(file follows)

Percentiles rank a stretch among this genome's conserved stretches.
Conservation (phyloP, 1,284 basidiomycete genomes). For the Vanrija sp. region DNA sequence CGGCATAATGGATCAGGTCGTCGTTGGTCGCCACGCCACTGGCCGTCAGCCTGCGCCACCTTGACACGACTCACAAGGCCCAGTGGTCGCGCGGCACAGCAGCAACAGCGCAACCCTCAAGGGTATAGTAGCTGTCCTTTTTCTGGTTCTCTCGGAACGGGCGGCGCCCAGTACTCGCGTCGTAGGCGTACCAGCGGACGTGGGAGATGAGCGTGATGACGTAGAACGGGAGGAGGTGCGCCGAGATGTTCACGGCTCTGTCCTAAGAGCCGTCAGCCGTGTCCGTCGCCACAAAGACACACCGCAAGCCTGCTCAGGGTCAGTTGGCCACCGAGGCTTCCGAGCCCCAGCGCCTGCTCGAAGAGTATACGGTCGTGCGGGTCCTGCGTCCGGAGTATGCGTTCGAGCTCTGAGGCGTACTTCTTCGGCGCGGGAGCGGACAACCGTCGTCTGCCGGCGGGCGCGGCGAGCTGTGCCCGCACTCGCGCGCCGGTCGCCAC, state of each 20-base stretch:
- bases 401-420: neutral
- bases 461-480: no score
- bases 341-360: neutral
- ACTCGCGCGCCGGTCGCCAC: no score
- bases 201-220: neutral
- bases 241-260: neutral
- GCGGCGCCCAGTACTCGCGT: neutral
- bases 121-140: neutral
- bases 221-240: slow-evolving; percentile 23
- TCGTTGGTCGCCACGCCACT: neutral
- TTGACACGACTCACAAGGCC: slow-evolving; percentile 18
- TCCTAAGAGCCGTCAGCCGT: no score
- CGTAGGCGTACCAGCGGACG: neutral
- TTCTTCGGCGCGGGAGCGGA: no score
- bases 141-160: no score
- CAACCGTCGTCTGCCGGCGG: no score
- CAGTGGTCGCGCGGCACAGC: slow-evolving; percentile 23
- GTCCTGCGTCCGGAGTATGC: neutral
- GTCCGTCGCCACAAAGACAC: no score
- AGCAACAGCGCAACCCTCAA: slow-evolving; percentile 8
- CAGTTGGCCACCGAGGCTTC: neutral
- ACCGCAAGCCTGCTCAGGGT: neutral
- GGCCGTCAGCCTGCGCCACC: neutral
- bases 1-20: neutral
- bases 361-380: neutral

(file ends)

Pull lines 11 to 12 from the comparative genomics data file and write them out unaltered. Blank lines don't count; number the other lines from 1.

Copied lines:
- bases 221-240: slow-evolving; percentile 23
- TCGTTGGTCGCCACGCCACT: neutral